Richard Drew / The Associated Press
The Lincoln Navigator Concept is loaded with infotainment features for the driver and passengers.
NEW YORK — Horsepower and sexy styling are the main headliners at any major auto show and this year’s New York Auto Show was no different.
Debuts included the 565-horsepower Nissan GT-R and the sleek 2017 Audi R8 Spyder. But you don’t have to be at the show long to see that infotainment has become one of the most disruptive trends in new vehicles, from the most expensive to the least.
For a growing number of consumers, how their next new vehicle will entertain and inform them is more important than what’s under the hood or what the car looks like.
According to U.S.-based IHS Automotive, over the next five years, features such as steering-wheel controls, speech recognition, gesture control and touch screens will be the big vehicle-infotainment trends, many of which were on display in the Big Apple.
Just as screens have proliferated in our homes and offices (think smartphones, tablets, big-screen televisions and computer monitors), they are also becoming the main tool for new vehicles to inform and interact with their occupants. The growth of digital screens in cars is one of the biggest trends in infotainment, causing the disappearance of traditional buttons, dials and instrumentation.
One screen-filled vehicle is the new Lincoln Navigator Concept. The full-size SUV not only has a plethora of screens at the front of its cockpit for the driver and front passenger to interact with, but also a large monitor for each of its four rear passengers to access entertainment and information.
But it is not only futuristic concepts that sport more screens than a multiplex theatre: production vehicles are popping up with a raft of digital screens in their cabins.
Take, for example, the Audi R8 Spyder. Its new, all-digital Virtual Cockpit is centred on a 312-millimetre TFT driver display that combines the functions of a central monitor and conventional instrument cluster in a single display. Depending on the driver’s wishes, the Virtual Cockpit can be configured in either a “classic” view (circular instrument dials for the speedometer and tachometer) or the “infotainment mode” (navigation system, telephone, Audi Connect and media).
This all-digital instrumentation is not limited just to Audi’s flagship supercar. Other models, including this year’s new-generation A4 compact sedan, TT sports car and Q7 crossover, can be equipped with the Virtual Cockpit feature.
Car designers have been moving controls to steering wheels for years, but the cluttered look can be distracting. To fix that, the Volkswagen BUDD-e Concept electric van has a multi-function steering wheel with a flat surface. Instead of individual buttons, the BUDD-e steering wheel’s functions are activated by pressure — or haptic feedback — that VW says “pre-senses” what the driver is requesting, making for a much cleaner look and feel.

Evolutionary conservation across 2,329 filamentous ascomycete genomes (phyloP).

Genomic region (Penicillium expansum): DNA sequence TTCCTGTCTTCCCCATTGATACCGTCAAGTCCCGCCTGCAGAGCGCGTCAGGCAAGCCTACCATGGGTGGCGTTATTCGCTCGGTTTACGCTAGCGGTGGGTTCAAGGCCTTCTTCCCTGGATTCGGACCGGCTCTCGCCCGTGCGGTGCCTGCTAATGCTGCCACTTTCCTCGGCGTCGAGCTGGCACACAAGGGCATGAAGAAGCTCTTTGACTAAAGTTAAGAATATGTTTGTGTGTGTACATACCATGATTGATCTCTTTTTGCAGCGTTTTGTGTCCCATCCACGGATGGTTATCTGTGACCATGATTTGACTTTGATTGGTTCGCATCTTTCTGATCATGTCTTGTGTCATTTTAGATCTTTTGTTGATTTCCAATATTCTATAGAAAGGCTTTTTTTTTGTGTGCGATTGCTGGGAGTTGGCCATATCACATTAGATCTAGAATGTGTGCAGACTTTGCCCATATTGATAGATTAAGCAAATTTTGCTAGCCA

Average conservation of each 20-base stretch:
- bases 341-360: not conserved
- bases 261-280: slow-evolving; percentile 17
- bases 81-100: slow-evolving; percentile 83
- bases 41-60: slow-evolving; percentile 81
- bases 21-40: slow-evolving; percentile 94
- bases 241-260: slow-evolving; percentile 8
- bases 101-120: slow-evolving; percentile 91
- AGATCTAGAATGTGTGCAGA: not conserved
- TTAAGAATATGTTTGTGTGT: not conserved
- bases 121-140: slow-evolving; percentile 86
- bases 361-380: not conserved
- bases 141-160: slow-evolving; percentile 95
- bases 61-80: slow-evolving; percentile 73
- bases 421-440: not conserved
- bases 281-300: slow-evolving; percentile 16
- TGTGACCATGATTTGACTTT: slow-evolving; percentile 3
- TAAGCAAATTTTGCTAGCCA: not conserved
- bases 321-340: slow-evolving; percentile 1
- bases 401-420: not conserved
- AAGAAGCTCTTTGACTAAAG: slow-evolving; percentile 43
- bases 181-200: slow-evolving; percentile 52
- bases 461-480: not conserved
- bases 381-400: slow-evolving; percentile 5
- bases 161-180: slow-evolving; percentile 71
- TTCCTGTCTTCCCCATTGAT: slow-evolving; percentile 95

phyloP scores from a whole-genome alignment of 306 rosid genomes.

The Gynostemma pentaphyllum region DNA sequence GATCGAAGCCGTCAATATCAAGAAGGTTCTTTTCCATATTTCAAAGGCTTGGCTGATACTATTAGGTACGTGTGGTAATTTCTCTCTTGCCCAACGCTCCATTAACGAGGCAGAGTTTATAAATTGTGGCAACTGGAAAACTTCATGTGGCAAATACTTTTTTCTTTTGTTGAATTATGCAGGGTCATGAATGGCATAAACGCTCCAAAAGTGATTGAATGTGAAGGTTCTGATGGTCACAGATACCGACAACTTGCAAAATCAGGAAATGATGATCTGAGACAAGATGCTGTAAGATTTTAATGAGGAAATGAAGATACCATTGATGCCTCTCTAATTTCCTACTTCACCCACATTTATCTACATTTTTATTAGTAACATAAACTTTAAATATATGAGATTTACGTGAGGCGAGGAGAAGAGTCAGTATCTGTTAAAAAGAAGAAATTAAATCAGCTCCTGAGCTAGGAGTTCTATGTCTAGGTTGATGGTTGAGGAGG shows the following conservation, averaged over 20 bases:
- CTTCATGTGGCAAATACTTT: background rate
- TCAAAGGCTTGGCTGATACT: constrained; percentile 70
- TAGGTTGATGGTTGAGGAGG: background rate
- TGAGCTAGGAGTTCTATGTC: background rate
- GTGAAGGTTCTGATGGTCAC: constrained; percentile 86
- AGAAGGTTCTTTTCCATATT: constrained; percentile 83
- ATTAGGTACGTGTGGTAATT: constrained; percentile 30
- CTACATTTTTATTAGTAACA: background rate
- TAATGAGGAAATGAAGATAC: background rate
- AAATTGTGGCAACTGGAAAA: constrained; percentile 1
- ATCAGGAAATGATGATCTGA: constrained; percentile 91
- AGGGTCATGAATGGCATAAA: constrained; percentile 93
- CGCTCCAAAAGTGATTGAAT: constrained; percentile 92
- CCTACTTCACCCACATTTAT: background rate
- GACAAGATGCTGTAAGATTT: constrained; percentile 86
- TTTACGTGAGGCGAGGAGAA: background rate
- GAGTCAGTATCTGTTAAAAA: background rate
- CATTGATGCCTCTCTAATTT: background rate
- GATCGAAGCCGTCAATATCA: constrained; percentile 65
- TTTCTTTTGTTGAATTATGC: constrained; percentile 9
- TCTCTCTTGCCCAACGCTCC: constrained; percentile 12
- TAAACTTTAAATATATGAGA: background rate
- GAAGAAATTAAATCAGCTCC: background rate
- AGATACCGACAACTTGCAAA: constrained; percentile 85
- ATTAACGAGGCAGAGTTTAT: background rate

While Volkswagen’s form of gesture control is in a concept vehicle, BMW’s new 2017 7 Series luxury sedan is one of the first production vehicles to offer full-on gesture control.
Fifteen years after BMW’s revolutionary iDrive central infotainment controller debuted, the German automaker is taking in-car controls to the next level in its flagship 7 sedan.
Using three-dimensional sensors that monitor the user’s finger movements near the vehicle’s large central-dash screen, it can lower or raise the BMW’s infotainment volume and accept or reject incoming phone calls without having to touch a button or dial.
Don’t worry, Luddites, BMW hasn’t abandoned traditional vehicle controls completely.
With gesture control, the 7 Series offers six ways for the driver to interact with the vehicle: iDrive, touch screen, gesture recognition, touchpad, voice input and download-to-car for navigation routes.
Of course, many of these new infotainment trends are being introduced in high-end vehicles before they trickle down to more mainstream cars.
But if you haven’t been in a new-vehicle showroom for a few years, you may be surprised at the infotainment revolution, even in some of the least expensive cars you can buy.
One of the best examples of the democratization of infotainment in new cars debuted in New York.
With an expected starting price of under $15,000, the 2017 Chevrolet Sonic subcompact sedan and hatchback is one of the least-expensive new vehicles you can buy. But that doesn’t mean those buyers should be left out of the latest in-vehicle infotainment trends.
As part of its refresh for 2017, the new Sonic gets a large infotainment screen in its dash, able to support the latest features such as Apple CarPlay and Android Auto.
The small Chevy will also offer 4G LTE compatibility with Wi-Fi hot spot that allows passengers to connect up to seven compatible devices, such as smartphones and laptops.
When it comes to the latest in infotainment trends, automakers are realizing that buyers at every price level don’t want to be left behind.
— Postmedia Network Inc. 2016